tasks. They will review the surgical consent with you and have you sign
the actual consent paperwork. Your surgeon will confirm your identity,
review and then sign your surgical site with a surgical marker. These
steps are an important part of the process designed to ensure patient
safety.
Your surgeon will provide more specific details and will make
arrangements to meet with your family in the Family Atrium following
surgery, or will make other arrangements to contact them. Please
provide the surgeon with specific contact information as to where and
how your family can be reached.
The Family Resource Line (212.774.7547) can be utilized if you would
like further information on what to expect the day of surgery.
Please encourage your visitors to call if they have any questions.

A Patient’s Guide to Spine Surgery

19



PATIENT INFORMATION
INTRAOPERATIVE MONITORING
Intraoperative Monitoring by the Department of Neurology
Your surgeon may request Intraoperative Monitoring (IOM) as part
of your surgical procedure. This specialized service, provided by
the physicians from the Department of Neurology at the Hospital
for Special Surgery, is an additional tool to help keep your surgeon
informed about possible neurological complications during surgery.
The purpose of IOM is to reduce the risk of injury to the spinal cord
and to nerve roots during surgery by continuously monitoring the
ability of your spinal cord and nerve roots to transmit signals.
By using this procedure, we continuously monitor the function of the
spinal cord during the operation and are able to alert the surgeon if
there are problems arising in the nervous system. This is similar to an
EKG machine monitoring the heart during the surgery. In summary,
IOM can give your surgeon information about how well the nervous
system is functioning, including in those areas of your body where the
operation is taking place.
IOM is performed by skilled technologists, trained specifically to
manage this highly specialized procedure. The IOM signals obtained
by the technologist are monitored by a board certified neurologist
specially trained in intraoperative monitoring and neurophysiology,
either directly in the operating room or in a nearby control room.
About Costs
The fees for these services depend on the length of the operation and
on the type of services provided. The fees are billed separate from, and
in addition to, the hospital, your surgeon, and your anesthesiologist.
These charges will be submitted directly to your insurance company.
If you have any questions or concerns about the Intraoperative
Monitoring procedure, please contact our IOM Coordinator at
(212) 606-1047.

20



Hospital for Special Surgery
Intraoperative Monitoring Attendings:

● Ronald G. Emerson, MD, Director
● Dora K. Leung, MD
● Erin Manning, MD
● Brion D. Reichler, MD
● Teena Shetty, MD

A Patient’s Guide to Spine Surgery

21



Anesthesia
Your anesthesiologist will be a Board-Certified or Board Eligible
physician who is highly specialized in caring for patients having spine
surgery. Having previously reviewed your chart, laboratory results, and
other studies, your anesthesiologist will already know much about you.
However, he or she will have a detailed conversation with you to clarify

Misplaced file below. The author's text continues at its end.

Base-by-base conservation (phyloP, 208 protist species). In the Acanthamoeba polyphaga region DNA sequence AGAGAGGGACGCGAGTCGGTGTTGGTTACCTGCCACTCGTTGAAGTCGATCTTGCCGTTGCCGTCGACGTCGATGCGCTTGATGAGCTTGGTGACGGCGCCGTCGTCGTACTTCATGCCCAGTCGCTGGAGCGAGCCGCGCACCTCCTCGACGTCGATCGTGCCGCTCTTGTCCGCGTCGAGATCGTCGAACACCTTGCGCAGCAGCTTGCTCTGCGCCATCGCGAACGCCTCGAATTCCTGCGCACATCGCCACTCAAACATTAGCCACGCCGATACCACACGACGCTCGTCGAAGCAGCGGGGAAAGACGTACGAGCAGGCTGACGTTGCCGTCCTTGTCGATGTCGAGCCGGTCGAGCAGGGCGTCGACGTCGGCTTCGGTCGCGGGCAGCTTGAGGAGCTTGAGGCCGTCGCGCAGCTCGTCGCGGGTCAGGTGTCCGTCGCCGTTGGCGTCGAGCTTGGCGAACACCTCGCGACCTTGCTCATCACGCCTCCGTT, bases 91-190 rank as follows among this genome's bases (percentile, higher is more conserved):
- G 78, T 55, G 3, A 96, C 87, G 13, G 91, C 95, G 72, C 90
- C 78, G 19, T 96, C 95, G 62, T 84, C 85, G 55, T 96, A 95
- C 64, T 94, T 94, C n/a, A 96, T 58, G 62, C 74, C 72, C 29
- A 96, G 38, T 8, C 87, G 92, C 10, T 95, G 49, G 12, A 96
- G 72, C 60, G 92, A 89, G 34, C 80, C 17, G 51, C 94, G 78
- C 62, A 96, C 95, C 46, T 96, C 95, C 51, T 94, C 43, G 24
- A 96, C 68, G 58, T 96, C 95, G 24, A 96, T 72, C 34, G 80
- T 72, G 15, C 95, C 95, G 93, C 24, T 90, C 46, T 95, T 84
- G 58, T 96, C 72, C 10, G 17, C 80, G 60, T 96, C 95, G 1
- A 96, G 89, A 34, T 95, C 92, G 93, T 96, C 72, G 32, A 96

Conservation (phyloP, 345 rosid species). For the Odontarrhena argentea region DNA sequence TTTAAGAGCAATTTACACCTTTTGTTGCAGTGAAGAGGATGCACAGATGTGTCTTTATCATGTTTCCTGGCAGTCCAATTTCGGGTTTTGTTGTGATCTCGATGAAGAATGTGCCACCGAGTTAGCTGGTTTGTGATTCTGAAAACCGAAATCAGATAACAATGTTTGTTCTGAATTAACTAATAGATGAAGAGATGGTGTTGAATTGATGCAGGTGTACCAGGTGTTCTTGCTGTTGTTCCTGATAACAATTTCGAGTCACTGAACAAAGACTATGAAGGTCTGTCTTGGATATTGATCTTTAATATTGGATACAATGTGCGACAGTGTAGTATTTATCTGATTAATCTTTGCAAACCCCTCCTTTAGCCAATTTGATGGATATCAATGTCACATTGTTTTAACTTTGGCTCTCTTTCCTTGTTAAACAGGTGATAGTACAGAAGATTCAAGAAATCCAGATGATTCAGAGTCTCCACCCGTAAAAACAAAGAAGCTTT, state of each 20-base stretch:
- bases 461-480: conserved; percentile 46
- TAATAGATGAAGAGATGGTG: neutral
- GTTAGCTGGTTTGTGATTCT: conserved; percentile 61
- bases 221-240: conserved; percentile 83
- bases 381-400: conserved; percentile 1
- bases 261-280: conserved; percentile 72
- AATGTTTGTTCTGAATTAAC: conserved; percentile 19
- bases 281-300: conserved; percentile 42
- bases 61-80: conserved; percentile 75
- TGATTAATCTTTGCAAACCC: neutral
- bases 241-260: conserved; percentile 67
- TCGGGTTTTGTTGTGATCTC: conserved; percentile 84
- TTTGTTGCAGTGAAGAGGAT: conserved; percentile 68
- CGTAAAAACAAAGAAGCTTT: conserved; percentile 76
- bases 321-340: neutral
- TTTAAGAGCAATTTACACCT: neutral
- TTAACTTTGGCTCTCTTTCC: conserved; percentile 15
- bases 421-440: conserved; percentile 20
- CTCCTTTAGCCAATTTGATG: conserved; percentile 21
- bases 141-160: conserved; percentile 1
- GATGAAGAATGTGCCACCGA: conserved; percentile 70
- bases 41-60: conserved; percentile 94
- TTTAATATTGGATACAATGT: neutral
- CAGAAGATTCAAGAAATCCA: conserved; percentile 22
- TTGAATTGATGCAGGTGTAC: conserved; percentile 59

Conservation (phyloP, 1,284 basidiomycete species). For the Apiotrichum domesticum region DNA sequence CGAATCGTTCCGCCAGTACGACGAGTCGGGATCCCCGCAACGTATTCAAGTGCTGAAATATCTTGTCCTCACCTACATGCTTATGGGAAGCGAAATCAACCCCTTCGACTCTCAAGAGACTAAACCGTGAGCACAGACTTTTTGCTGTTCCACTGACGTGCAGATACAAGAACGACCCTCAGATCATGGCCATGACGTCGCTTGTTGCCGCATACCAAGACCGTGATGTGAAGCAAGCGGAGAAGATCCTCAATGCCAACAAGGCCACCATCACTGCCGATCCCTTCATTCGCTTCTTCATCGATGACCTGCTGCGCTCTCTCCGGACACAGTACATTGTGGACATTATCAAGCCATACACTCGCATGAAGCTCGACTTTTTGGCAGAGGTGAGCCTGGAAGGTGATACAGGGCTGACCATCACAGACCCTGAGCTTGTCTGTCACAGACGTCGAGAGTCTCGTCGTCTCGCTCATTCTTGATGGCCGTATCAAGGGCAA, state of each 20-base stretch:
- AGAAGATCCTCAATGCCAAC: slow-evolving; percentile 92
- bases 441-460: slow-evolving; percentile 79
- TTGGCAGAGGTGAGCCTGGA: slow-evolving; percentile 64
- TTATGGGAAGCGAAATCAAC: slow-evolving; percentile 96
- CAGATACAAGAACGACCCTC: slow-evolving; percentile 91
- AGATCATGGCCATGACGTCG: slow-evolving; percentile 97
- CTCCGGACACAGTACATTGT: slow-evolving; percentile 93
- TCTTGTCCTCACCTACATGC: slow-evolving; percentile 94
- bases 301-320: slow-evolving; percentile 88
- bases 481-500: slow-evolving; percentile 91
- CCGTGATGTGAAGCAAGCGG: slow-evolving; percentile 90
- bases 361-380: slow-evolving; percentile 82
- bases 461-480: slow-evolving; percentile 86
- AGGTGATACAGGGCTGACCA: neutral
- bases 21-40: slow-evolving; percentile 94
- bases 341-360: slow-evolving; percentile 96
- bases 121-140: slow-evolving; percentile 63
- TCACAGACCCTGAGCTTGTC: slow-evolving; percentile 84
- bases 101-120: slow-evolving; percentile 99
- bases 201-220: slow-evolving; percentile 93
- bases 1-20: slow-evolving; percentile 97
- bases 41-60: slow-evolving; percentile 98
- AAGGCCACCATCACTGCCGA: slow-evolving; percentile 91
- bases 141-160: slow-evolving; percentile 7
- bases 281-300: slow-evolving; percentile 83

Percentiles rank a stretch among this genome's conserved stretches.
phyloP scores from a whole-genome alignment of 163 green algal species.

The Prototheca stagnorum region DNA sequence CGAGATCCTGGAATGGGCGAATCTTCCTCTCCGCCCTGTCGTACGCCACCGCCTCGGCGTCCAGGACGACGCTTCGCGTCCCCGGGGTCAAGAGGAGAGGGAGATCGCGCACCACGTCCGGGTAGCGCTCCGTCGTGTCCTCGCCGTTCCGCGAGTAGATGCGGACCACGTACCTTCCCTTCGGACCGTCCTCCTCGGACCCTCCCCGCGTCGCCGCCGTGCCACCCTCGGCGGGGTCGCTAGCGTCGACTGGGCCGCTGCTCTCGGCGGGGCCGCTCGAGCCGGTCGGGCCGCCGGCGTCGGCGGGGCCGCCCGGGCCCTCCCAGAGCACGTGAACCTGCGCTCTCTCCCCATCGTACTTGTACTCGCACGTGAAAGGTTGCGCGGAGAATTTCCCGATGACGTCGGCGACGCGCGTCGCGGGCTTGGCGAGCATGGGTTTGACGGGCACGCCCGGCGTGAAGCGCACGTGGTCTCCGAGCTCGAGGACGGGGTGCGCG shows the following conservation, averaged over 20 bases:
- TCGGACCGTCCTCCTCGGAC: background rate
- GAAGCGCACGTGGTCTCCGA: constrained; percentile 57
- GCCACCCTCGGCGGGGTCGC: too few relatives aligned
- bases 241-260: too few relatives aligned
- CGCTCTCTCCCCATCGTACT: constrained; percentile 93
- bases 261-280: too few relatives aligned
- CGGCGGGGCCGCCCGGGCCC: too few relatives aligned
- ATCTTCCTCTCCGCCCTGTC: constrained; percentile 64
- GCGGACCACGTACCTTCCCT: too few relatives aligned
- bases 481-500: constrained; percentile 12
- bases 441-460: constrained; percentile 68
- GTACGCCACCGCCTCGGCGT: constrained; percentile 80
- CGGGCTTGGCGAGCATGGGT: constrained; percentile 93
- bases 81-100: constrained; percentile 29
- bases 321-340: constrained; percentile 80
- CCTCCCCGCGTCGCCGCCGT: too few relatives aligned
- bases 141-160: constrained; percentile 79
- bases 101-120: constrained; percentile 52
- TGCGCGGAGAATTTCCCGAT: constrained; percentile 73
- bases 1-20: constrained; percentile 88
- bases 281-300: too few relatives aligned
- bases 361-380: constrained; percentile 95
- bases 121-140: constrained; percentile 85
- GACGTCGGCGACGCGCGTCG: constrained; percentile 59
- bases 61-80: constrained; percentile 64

any issues and address any concerns you, or your anesthesiologist,
may have. Your anesthesiologist will also explain the type of anesthesia
you will receive, including any special monitoring or necessary care,
and discuss post-operative recovery and pain management. Earlier
consultation with our Anesthesia Department can easily be arranged
by your surgeon or at your request.
Essentially all patients undergoing spine surgery at Hospital for
Special Surgery will receive general anesthesia, which involves
being put to sleep with medications that are given to you through
your intravenous line. However, the types of medications your
anesthesiologist administers during your surgical anesthesia will
be specifically suited for spine surgery and compatible with
intra-operative neurological spinal cord monitoring. Oftentimes,
the choice of medication given during general anesthesia may
impact your recovery and pain management after the surgery.
Some of the considerations your anesthesiologist will take into
account include the length of surgery, other health conditions, any
pain medications you may have been previously taking, and any side
effects you have had from previous general anesthetics.
The Operating Room: Surgery/Anesthesia
After your consultation with the anesthesiologist, you will be taken
to the operating room by a nurse. Once there, your anesthesiologist
will measure your blood pressure and heart rate and will begin giving
you sedative medication. Soon after initiation of general anesthesia,
your anesthesiologist will insert a breathing tube, which is necessary
and essential for your safety during surgery. In certain instances,
your anesthesiologist may decide to insert the breathing tube under

22



light sedation in order to ensure that you are breathing well and/or to
minimize stress on your spine. The surgery will begin after a deep stage
of anesthesia has been achieved.
Typically, the breathing tube is removed at the end of surgery; however,
following longer or more involved spine surgery, your anesthesiologist
and surgeon may decide to leave the breathing tube in place for several
hours after the surgery. During this time, your body has time to recover
from the anesthesia as well as the surgery and other physiologic
changes that may have occurred. If this is the case, you will be closely